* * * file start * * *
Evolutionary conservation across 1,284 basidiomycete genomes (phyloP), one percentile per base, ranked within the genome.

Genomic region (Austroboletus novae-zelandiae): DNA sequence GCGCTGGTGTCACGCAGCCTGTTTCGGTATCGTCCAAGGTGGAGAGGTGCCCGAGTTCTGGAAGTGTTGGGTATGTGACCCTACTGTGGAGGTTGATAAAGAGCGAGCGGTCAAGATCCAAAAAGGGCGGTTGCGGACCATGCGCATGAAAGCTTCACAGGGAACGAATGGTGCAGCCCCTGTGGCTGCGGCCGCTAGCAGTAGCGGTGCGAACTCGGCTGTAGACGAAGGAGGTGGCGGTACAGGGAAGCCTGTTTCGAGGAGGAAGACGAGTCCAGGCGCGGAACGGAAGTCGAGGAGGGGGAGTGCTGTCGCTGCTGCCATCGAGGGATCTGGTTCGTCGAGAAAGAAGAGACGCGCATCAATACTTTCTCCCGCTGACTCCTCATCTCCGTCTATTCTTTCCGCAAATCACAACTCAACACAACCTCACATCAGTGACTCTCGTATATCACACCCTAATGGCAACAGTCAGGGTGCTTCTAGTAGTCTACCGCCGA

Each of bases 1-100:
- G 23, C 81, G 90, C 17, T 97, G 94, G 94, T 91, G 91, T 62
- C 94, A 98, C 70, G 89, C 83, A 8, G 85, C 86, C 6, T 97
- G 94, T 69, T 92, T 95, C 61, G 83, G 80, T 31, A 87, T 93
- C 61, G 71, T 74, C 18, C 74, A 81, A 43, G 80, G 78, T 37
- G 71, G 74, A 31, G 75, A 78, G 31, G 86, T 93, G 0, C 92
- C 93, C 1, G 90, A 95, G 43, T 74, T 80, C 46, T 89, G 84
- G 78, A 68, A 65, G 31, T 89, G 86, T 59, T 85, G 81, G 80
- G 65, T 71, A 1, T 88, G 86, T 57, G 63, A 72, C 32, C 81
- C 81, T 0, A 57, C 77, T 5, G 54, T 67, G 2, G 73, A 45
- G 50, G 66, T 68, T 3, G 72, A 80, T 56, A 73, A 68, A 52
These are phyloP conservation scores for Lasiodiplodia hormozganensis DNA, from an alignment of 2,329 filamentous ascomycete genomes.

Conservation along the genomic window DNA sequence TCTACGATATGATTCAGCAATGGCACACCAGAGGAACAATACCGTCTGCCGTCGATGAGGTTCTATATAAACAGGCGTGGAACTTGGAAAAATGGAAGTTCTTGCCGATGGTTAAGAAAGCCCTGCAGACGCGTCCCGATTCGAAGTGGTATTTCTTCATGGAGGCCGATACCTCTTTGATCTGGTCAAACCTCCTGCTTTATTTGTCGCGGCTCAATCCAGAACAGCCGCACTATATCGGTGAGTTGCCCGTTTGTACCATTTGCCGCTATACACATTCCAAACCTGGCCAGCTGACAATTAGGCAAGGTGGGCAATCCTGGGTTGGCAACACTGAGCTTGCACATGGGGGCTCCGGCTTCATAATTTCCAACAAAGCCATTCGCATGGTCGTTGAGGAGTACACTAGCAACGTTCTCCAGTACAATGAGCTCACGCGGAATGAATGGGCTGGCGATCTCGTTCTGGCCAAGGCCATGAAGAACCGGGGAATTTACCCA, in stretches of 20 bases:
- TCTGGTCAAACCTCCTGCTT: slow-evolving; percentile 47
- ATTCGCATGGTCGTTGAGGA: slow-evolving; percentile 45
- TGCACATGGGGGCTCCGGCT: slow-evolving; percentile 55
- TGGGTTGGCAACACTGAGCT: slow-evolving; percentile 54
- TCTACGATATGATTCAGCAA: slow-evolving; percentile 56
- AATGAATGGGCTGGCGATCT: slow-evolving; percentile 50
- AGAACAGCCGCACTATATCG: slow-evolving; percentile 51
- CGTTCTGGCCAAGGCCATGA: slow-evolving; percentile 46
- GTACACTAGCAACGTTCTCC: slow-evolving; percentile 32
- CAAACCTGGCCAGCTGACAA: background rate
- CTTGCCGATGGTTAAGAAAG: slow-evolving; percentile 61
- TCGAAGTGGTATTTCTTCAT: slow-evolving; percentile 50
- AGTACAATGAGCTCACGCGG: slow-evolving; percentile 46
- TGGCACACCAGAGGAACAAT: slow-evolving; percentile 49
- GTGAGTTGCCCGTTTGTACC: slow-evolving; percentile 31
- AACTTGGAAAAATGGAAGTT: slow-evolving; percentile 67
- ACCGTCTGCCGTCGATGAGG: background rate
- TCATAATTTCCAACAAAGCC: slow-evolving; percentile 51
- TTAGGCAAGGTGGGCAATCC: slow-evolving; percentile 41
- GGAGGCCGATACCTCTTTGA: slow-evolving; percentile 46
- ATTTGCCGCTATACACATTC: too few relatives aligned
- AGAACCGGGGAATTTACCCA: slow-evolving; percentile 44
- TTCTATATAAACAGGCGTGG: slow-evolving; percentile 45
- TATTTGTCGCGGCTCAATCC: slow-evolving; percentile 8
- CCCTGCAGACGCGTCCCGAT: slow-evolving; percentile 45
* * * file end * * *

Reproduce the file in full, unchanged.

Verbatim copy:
Evolutionary conservation across 1,284 basidiomycete genomes (phyloP), one percentile per base, ranked within the genome.

Genomic region (Austroboletus novae-zelandiae): DNA sequence GCGCTGGTGTCACGCAGCCTGTTTCGGTATCGTCCAAGGTGGAGAGGTGCCCGAGTTCTGGAAGTGTTGGGTATGTGACCCTACTGTGGAGGTTGATAAAGAGCGAGCGGTCAAGATCCAAAAAGGGCGGTTGCGGACCATGCGCATGAAAGCTTCACAGGGAACGAATGGTGCAGCCCCTGTGGCTGCGGCCGCTAGCAGTAGCGGTGCGAACTCGGCTGTAGACGAAGGAGGTGGCGGTACAGGGAAGCCTGTTTCGAGGAGGAAGACGAGTCCAGGCGCGGAACGGAAGTCGAGGAGGGGGAGTGCTGTCGCTGCTGCCATCGAGGGATCTGGTTCGTCGAGAAAGAAGAGACGCGCATCAATACTTTCTCCCGCTGACTCCTCATCTCCGTCTATTCTTTCCGCAAATCACAACTCAACACAACCTCACATCAGTGACTCTCGTATATCACACCCTAATGGCAACAGTCAGGGTGCTTCTAGTAGTCTACCGCCGA

Each of bases 1-100:
- G 23, C 81, G 90, C 17, T 97, G 94, G 94, T 91, G 91, T 62
- C 94, A 98, C 70, G 89, C 83, A 8, G 85, C 86, C 6, T 97
- G 94, T 69, T 92, T 95, C 61, G 83, G 80, T 31, A 87, T 93
- C 61, G 71, T 74, C 18, C 74, A 81, A 43, G 80, G 78, T 37
- G 71, G 74, A 31, G 75, A 78, G 31, G 86, T 93, G 0, C 92
- C 93, C 1, G 90, A 95, G 43, T 74, T 80, C 46, T 89, G 84
- G 78, A 68, A 65, G 31, T 89, G 86, T 59, T 85, G 81, G 80
- G 65, T 71, A 1, T 88, G 86, T 57, G 63, A 72, C 32, C 81
- C 81, T 0, A 57, C 77, T 5, G 54, T 67, G 2, G 73, A 45
- G 50, G 66, T 68, T 3, G 72, A 80, T 56, A 73, A 68, A 52
These are phyloP conservation scores for Lasiodiplodia hormozganensis DNA, from an alignment of 2,329 filamentous ascomycete genomes.

Conservation along the genomic window DNA sequence TCTACGATATGATTCAGCAATGGCACACCAGAGGAACAATACCGTCTGCCGTCGATGAGGTTCTATATAAACAGGCGTGGAACTTGGAAAAATGGAAGTTCTTGCCGATGGTTAAGAAAGCCCTGCAGACGCGTCCCGATTCGAAGTGGTATTTCTTCATGGAGGCCGATACCTCTTTGATCTGGTCAAACCTCCTGCTTTATTTGTCGCGGCTCAATCCAGAACAGCCGCACTATATCGGTGAGTTGCCCGTTTGTACCATTTGCCGCTATACACATTCCAAACCTGGCCAGCTGACAATTAGGCAAGGTGGGCAATCCTGGGTTGGCAACACTGAGCTTGCACATGGGGGCTCCGGCTTCATAATTTCCAACAAAGCCATTCGCATGGTCGTTGAGGAGTACACTAGCAACGTTCTCCAGTACAATGAGCTCACGCGGAATGAATGGGCTGGCGATCTCGTTCTGGCCAAGGCCATGAAGAACCGGGGAATTTACCCA, in stretches of 20 bases:
- TCTGGTCAAACCTCCTGCTT: slow-evolving; percentile 47
- ATTCGCATGGTCGTTGAGGA: slow-evolving; percentile 45
- TGCACATGGGGGCTCCGGCT: slow-evolving; percentile 55
- TGGGTTGGCAACACTGAGCT: slow-evolving; percentile 54
- TCTACGATATGATTCAGCAA: slow-evolving; percentile 56
- AATGAATGGGCTGGCGATCT: slow-evolving; percentile 50
- AGAACAGCCGCACTATATCG: slow-evolving; percentile 51
- CGTTCTGGCCAAGGCCATGA: slow-evolving; percentile 46
- GTACACTAGCAACGTTCTCC: slow-evolving; percentile 32
- CAAACCTGGCCAGCTGACAA: background rate
- CTTGCCGATGGTTAAGAAAG: slow-evolving; percentile 61
- TCGAAGTGGTATTTCTTCAT: slow-evolving; percentile 50
- AGTACAATGAGCTCACGCGG: slow-evolving; percentile 46
- TGGCACACCAGAGGAACAAT: slow-evolving; percentile 49
- GTGAGTTGCCCGTTTGTACC: slow-evolving; percentile 31
- AACTTGGAAAAATGGAAGTT: slow-evolving; percentile 67
- ACCGTCTGCCGTCGATGAGG: background rate
- TCATAATTTCCAACAAAGCC: slow-evolving; percentile 51
- TTAGGCAAGGTGGGCAATCC: slow-evolving; percentile 41
- GGAGGCCGATACCTCTTTGA: slow-evolving; percentile 46
- ATTTGCCGCTATACACATTC: too few relatives aligned
- AGAACCGGGGAATTTACCCA: slow-evolving; percentile 44
- TTCTATATAAACAGGCGTGG: slow-evolving; percentile 45
- TATTTGTCGCGGCTCAATCC: slow-evolving; percentile 8
- CCCTGCAGACGCGTCCCGAT: slow-evolving; percentile 45